If she really isn't decided then academic music or music&other at a "good" university may be more general use to her, as it is then a degree like any other if the music becomes more of a hobby thing.

No matter how good she is there will always be others she plays with who seem so much better, pick it up so much more easily, etc, etc, etc. It can just be a matter of thinking - "Well, I'm good enough to get these grades and qualify, and it's what I want to do so I'm going for it"

antimatter Fri 12-Jul-13 14:57:07

* AMumInScotland* - you are right - she just says - music is my life but is aware that she is unlikely to become performance musician
I was told that music as a degree is considered to be a good choice representing various aspects of student's abilities
English is her strongest subject - again to study it on its own is of a likely unpredictable future as music smile

I think I will ask her to start reading on various courses and their content to get her focussed on what questions she should be asking herself of.

AMumInScotland Fri 12-Jul-13 15:06:04

Yes if she reads through the courses she's likely to start thinking "Ooh that sounds good" or "Yuck how dull", which starts to make it clearer.

DS has always stuck to his plan to do music, study music, etc, despite us checking from time to time that he knows how hard it is to make a living by performing (We weren't trying to put him off exactly, just making sure he wasn't being totally impractical). He's now halfway through a degree course. When he started looking at the websites and prospectuses it started to settle out quite quickly into ones which he liked the sound of and ones which either had entry requirements he wouldn't have (Grade 5 piano, MFL) or were all so academic he wouldn't have enjoyed them.

For him, a performance degree, but at a university, was the best fit, but it's horses for courses.

antimatter Fri 12-Jul-13 16:18:24

my daughter is academic and is good at learning fast, she can read books quickly etc so i think she would like the rigour of an academic degree with some performance included.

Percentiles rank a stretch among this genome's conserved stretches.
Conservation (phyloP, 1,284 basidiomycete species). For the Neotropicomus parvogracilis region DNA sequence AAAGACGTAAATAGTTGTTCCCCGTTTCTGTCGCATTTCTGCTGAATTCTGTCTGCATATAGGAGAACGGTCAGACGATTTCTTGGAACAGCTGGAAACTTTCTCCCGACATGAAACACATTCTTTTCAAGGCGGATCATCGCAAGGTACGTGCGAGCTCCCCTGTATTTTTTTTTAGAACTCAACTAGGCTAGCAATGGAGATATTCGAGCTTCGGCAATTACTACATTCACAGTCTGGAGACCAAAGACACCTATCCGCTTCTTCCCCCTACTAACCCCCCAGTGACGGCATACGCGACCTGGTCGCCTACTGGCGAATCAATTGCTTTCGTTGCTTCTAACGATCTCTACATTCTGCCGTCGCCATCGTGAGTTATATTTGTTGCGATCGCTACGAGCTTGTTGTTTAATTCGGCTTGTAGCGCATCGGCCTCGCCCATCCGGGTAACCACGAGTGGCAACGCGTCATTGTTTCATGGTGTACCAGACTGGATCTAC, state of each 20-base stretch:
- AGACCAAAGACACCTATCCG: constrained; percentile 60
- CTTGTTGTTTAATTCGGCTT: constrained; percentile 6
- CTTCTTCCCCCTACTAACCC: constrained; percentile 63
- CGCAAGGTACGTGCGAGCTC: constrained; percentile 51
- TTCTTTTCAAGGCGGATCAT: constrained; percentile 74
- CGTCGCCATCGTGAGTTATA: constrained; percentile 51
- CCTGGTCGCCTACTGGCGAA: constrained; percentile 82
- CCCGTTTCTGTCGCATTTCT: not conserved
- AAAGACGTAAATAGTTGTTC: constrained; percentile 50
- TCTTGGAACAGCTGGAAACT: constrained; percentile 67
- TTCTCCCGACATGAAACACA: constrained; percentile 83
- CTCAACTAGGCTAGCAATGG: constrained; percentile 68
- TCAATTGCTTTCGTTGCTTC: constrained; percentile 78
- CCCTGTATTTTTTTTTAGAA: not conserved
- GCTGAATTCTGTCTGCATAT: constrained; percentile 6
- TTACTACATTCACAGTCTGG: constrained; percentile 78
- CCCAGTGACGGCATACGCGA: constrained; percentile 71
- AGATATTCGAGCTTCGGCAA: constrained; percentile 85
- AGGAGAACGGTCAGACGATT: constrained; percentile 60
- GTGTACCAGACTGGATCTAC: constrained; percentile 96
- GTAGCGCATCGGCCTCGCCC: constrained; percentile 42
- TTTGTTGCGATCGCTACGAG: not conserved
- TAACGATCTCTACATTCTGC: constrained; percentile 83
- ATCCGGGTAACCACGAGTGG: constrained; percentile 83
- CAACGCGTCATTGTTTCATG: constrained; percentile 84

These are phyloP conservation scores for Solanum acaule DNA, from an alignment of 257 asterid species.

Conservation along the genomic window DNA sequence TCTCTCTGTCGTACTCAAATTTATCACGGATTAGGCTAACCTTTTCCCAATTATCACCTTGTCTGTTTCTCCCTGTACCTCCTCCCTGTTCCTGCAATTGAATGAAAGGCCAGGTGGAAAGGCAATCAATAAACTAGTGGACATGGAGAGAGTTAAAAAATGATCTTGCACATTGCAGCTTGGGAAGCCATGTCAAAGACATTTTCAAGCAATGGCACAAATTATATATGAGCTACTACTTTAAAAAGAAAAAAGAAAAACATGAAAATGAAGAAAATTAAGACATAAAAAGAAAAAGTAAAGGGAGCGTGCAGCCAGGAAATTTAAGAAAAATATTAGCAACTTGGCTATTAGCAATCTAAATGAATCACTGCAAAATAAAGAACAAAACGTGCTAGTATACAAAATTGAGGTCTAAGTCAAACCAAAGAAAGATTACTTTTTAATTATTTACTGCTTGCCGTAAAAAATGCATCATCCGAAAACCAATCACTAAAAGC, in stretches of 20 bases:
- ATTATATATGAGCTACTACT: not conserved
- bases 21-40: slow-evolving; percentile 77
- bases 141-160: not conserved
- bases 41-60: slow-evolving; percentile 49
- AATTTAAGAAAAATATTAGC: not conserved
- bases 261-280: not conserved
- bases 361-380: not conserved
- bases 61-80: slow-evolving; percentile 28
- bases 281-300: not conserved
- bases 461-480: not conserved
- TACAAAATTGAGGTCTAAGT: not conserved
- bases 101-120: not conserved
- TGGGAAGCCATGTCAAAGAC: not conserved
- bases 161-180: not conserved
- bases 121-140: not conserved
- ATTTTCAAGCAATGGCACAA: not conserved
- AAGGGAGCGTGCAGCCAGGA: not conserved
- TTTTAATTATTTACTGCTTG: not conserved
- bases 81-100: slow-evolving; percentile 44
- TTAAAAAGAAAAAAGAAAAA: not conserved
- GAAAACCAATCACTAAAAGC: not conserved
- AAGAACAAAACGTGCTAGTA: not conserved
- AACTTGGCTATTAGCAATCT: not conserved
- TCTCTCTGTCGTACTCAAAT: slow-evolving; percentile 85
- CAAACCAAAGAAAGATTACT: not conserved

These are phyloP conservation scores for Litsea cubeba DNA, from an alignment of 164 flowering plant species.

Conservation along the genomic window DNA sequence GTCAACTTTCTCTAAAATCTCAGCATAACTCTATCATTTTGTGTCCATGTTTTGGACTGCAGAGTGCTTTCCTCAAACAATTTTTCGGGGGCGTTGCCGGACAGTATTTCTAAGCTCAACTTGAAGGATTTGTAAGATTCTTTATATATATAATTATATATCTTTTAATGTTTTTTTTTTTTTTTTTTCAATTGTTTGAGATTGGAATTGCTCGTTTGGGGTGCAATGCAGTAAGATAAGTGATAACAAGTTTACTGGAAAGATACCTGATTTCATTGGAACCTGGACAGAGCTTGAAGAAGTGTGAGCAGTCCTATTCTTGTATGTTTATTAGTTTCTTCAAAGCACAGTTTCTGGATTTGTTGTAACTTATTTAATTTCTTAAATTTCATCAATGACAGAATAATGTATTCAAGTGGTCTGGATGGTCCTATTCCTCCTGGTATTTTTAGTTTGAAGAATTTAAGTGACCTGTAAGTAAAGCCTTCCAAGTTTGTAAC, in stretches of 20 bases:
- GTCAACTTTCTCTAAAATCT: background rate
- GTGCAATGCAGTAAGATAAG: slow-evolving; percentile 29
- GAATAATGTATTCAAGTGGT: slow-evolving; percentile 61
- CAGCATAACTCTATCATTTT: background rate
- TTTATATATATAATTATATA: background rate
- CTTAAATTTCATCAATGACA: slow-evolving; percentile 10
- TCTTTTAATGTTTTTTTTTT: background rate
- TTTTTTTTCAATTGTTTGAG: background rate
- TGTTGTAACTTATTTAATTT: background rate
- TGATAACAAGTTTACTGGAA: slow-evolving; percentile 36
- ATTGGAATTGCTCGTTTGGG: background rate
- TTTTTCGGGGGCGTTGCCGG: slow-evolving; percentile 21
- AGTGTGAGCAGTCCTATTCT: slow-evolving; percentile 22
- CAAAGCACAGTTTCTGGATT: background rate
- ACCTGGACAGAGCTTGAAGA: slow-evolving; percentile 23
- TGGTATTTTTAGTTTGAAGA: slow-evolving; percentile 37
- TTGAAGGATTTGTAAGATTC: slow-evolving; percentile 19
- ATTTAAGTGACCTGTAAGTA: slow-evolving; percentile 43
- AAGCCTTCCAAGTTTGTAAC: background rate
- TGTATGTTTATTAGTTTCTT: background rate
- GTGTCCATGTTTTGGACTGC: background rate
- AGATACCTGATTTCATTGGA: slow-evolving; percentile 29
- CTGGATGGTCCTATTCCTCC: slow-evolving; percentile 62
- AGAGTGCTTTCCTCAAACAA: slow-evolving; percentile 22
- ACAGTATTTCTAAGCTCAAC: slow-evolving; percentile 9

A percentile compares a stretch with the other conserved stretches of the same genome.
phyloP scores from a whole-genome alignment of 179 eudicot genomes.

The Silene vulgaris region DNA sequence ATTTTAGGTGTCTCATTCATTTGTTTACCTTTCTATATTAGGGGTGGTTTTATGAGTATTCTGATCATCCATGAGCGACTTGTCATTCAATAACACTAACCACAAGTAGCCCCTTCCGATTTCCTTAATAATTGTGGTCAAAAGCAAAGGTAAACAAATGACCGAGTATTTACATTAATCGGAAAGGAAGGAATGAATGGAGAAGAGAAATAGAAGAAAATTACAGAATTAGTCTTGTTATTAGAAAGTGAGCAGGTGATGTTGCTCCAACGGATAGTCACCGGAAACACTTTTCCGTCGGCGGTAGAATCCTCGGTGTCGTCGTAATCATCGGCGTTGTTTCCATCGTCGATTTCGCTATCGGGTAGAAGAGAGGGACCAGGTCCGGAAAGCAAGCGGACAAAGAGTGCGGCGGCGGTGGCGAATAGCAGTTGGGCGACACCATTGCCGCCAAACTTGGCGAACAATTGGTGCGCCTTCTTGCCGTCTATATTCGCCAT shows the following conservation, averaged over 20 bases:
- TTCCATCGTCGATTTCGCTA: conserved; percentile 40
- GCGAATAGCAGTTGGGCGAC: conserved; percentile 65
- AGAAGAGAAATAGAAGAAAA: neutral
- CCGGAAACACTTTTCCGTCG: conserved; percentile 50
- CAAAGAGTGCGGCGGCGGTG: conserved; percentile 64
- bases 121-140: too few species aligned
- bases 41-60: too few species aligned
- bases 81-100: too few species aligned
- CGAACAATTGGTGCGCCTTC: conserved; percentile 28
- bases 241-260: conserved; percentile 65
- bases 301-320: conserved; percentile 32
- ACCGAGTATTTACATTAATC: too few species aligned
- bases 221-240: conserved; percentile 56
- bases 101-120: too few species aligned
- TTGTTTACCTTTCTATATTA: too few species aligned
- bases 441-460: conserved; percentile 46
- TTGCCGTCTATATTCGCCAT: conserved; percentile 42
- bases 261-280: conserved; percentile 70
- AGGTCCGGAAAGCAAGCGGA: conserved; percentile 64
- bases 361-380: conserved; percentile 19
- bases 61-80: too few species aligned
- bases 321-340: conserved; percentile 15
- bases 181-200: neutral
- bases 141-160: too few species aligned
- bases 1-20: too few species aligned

What do you think your son will do after his uni's course is finished?

it just occured to me that carrying her Marimba to another city won' be doable LOL

AMumInScotland Fri 12-Jul-13 16:25:09

What he wants is to play with an orchestra. How realistic that is I just don't know, but we'll see.

Percussion isn't the easiest to carry around for lessons etc - presumably courses which have a lot of performance would make some sort of provision for storing and practicing? I guess it will vary from place to place so she might want to see what they say about that...

antimatter Fri 12-Jul-13 16:31:55

I expect unis making those available - she has a set of sticks suitable for various instruments.
What instrument does your son play?
My daughter enjoys composition - again who knows if that is a skill one can count on smile

AMumInScotland Fri 12-Jul-13 16:42:07

Violin, which is a lot more portable!

It's hard to know if anything in music will allow for a stable job, certainly not in the 'one job paying all the bills and lasting for many years' category. But I'd sooner let him try than push him to become an accountant grin

antimatter Fri 12-Jul-13 16:46:56

lol at accountant#s

one can become an accountant at any stage of one's life

I think a good musician must also be a shrewd businessman - trying to market their skills and learn to make the best of every opportunity

Ithink it is important to enjoy university degree, they can then go and do postgrad course if they want to change direction

circular Fri 12-Jul-13 19:27:56

Funny you should say that, Leeds have a new course starting 2014 - Music with Enterprise. not much info I'm it yet, aimed at students interested in music and entrepreneurship.

antimatter Fri 12-Jul-13 22:03:21

I think musicians as a many of other artists could spend their lifetime whilst donating their time and energies to charitable causes/interesting projects.... but what to put on the table at the end of it?

one has to learn what makes sense and how and where to draw a line